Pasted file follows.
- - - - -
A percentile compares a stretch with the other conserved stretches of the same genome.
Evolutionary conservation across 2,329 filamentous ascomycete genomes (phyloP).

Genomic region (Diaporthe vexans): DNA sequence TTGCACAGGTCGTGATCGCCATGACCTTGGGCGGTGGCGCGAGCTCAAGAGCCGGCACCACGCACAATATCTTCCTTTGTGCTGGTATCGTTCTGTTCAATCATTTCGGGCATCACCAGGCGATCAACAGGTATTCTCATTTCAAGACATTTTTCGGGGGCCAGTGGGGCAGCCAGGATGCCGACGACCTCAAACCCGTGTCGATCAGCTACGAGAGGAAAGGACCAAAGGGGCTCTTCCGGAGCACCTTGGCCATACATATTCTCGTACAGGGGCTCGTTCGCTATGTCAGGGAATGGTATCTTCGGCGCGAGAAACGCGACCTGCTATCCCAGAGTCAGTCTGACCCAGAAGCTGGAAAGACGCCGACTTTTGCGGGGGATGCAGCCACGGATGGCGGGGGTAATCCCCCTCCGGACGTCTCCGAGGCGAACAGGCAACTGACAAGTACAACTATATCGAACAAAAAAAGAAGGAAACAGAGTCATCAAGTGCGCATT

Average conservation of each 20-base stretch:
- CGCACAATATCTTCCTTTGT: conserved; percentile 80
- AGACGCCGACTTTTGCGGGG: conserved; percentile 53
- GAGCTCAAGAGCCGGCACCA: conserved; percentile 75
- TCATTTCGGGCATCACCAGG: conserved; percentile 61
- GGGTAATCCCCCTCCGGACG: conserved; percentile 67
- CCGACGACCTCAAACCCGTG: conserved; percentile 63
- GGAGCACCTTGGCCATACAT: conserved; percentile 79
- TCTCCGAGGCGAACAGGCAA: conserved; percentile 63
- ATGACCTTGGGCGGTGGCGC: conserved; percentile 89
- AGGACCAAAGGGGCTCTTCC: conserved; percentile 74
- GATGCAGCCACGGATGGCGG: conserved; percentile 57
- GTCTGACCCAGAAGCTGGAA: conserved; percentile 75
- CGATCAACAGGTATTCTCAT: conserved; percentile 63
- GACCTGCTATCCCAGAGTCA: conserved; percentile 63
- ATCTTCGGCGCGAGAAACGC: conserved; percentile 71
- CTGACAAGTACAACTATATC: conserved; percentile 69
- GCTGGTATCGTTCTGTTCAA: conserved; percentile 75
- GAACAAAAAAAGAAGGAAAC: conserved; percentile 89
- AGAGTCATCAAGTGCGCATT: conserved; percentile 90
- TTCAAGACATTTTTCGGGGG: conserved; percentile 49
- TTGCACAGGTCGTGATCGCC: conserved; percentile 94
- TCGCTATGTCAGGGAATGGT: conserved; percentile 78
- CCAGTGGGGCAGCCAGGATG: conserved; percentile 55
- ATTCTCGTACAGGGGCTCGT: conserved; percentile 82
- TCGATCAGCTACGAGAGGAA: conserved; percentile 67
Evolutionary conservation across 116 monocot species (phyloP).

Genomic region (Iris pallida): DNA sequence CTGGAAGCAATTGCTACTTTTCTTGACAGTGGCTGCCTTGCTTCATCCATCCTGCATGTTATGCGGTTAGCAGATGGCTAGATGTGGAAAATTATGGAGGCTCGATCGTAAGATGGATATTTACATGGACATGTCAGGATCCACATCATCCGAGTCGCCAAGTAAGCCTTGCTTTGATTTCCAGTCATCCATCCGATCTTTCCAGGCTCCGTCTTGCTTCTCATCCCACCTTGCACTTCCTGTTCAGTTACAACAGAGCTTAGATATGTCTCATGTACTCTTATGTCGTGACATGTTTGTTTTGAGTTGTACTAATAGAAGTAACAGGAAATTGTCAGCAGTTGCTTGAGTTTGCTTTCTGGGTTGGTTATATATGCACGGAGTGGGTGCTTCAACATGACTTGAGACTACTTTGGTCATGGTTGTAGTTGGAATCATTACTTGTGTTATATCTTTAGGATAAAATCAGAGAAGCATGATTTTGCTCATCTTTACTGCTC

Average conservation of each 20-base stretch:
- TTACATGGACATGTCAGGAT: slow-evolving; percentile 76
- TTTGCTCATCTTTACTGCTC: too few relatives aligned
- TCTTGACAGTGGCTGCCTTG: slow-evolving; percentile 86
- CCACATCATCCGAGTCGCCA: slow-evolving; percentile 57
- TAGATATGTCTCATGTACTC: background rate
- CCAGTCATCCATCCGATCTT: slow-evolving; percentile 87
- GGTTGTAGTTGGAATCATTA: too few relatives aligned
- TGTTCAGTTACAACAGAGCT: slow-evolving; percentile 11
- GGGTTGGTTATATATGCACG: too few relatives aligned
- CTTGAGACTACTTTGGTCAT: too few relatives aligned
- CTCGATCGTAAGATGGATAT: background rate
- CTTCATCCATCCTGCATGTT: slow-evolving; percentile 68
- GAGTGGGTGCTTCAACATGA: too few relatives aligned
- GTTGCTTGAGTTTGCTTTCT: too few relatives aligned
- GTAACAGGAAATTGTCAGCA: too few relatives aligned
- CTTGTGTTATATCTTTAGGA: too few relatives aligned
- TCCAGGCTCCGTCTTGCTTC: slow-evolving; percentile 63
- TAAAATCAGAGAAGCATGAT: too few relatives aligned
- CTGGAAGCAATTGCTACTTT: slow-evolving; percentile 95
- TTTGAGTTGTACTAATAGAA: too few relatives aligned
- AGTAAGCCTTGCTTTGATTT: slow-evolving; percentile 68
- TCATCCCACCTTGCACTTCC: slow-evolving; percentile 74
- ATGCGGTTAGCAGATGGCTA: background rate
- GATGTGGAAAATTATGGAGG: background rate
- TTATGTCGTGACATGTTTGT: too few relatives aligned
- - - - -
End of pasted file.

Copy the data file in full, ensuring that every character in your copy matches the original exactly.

A percentile compares a stretch with the other conserved stretches of the same genome.
Evolutionary conservation across 2,329 filamentous ascomycete genomes (phyloP).

Genomic region (Diaporthe vexans): DNA sequence TTGCACAGGTCGTGATCGCCATGACCTTGGGCGGTGGCGCGAGCTCAAGAGCCGGCACCACGCACAATATCTTCCTTTGTGCTGGTATCGTTCTGTTCAATCATTTCGGGCATCACCAGGCGATCAACAGGTATTCTCATTTCAAGACATTTTTCGGGGGCCAGTGGGGCAGCCAGGATGCCGACGACCTCAAACCCGTGTCGATCAGCTACGAGAGGAAAGGACCAAAGGGGCTCTTCCGGAGCACCTTGGCCATACATATTCTCGTACAGGGGCTCGTTCGCTATGTCAGGGAATGGTATCTTCGGCGCGAGAAACGCGACCTGCTATCCCAGAGTCAGTCTGACCCAGAAGCTGGAAAGACGCCGACTTTTGCGGGGGATGCAGCCACGGATGGCGGGGGTAATCCCCCTCCGGACGTCTCCGAGGCGAACAGGCAACTGACAAGTACAACTATATCGAACAAAAAAAGAAGGAAACAGAGTCATCAAGTGCGCATT

Average conservation of each 20-base stretch:
- CGCACAATATCTTCCTTTGT: conserved; percentile 80
- AGACGCCGACTTTTGCGGGG: conserved; percentile 53
- GAGCTCAAGAGCCGGCACCA: conserved; percentile 75
- TCATTTCGGGCATCACCAGG: conserved; percentile 61
- GGGTAATCCCCCTCCGGACG: conserved; percentile 67
- CCGACGACCTCAAACCCGTG: conserved; percentile 63
- GGAGCACCTTGGCCATACAT: conserved; percentile 79
- TCTCCGAGGCGAACAGGCAA: conserved; percentile 63
- ATGACCTTGGGCGGTGGCGC: conserved; percentile 89
- AGGACCAAAGGGGCTCTTCC: conserved; percentile 74
- GATGCAGCCACGGATGGCGG: conserved; percentile 57
- GTCTGACCCAGAAGCTGGAA: conserved; percentile 75
- CGATCAACAGGTATTCTCAT: conserved; percentile 63
- GACCTGCTATCCCAGAGTCA: conserved; percentile 63
- ATCTTCGGCGCGAGAAACGC: conserved; percentile 71
- CTGACAAGTACAACTATATC: conserved; percentile 69
- GCTGGTATCGTTCTGTTCAA: conserved; percentile 75
- GAACAAAAAAAGAAGGAAAC: conserved; percentile 89
- AGAGTCATCAAGTGCGCATT: conserved; percentile 90
- TTCAAGACATTTTTCGGGGG: conserved; percentile 49
- TTGCACAGGTCGTGATCGCC: conserved; percentile 94
- TCGCTATGTCAGGGAATGGT: conserved; percentile 78
- CCAGTGGGGCAGCCAGGATG: conserved; percentile 55
- ATTCTCGTACAGGGGCTCGT: conserved; percentile 82
- TCGATCAGCTACGAGAGGAA: conserved; percentile 67
Evolutionary conservation across 116 monocot species (phyloP).

Genomic region (Iris pallida): DNA sequence CTGGAAGCAATTGCTACTTTTCTTGACAGTGGCTGCCTTGCTTCATCCATCCTGCATGTTATGCGGTTAGCAGATGGCTAGATGTGGAAAATTATGGAGGCTCGATCGTAAGATGGATATTTACATGGACATGTCAGGATCCACATCATCCGAGTCGCCAAGTAAGCCTTGCTTTGATTTCCAGTCATCCATCCGATCTTTCCAGGCTCCGTCTTGCTTCTCATCCCACCTTGCACTTCCTGTTCAGTTACAACAGAGCTTAGATATGTCTCATGTACTCTTATGTCGTGACATGTTTGTTTTGAGTTGTACTAATAGAAGTAACAGGAAATTGTCAGCAGTTGCTTGAGTTTGCTTTCTGGGTTGGTTATATATGCACGGAGTGGGTGCTTCAACATGACTTGAGACTACTTTGGTCATGGTTGTAGTTGGAATCATTACTTGTGTTATATCTTTAGGATAAAATCAGAGAAGCATGATTTTGCTCATCTTTACTGCTC

Average conservation of each 20-base stretch:
- TTACATGGACATGTCAGGAT: slow-evolving; percentile 76
- TTTGCTCATCTTTACTGCTC: too few relatives aligned
- TCTTGACAGTGGCTGCCTTG: slow-evolving; percentile 86
- CCACATCATCCGAGTCGCCA: slow-evolving; percentile 57
- TAGATATGTCTCATGTACTC: background rate
- CCAGTCATCCATCCGATCTT: slow-evolving; percentile 87
- GGTTGTAGTTGGAATCATTA: too few relatives aligned
- TGTTCAGTTACAACAGAGCT: slow-evolving; percentile 11
- GGGTTGGTTATATATGCACG: too few relatives aligned
- CTTGAGACTACTTTGGTCAT: too few relatives aligned
- CTCGATCGTAAGATGGATAT: background rate
- CTTCATCCATCCTGCATGTT: slow-evolving; percentile 68
- GAGTGGGTGCTTCAACATGA: too few relatives aligned
- GTTGCTTGAGTTTGCTTTCT: too few relatives aligned
- GTAACAGGAAATTGTCAGCA: too few relatives aligned
- CTTGTGTTATATCTTTAGGA: too few relatives aligned
- TCCAGGCTCCGTCTTGCTTC: slow-evolving; percentile 63
- TAAAATCAGAGAAGCATGAT: too few relatives aligned
- CTGGAAGCAATTGCTACTTT: slow-evolving; percentile 95
- TTTGAGTTGTACTAATAGAA: too few relatives aligned
- AGTAAGCCTTGCTTTGATTT: slow-evolving; percentile 68
- TCATCCCACCTTGCACTTCC: slow-evolving; percentile 74
- ATGCGGTTAGCAGATGGCTA: background rate
- GATGTGGAAAATTATGGAGG: background rate
- TTATGTCGTGACATGTTTGT: too few relatives aligned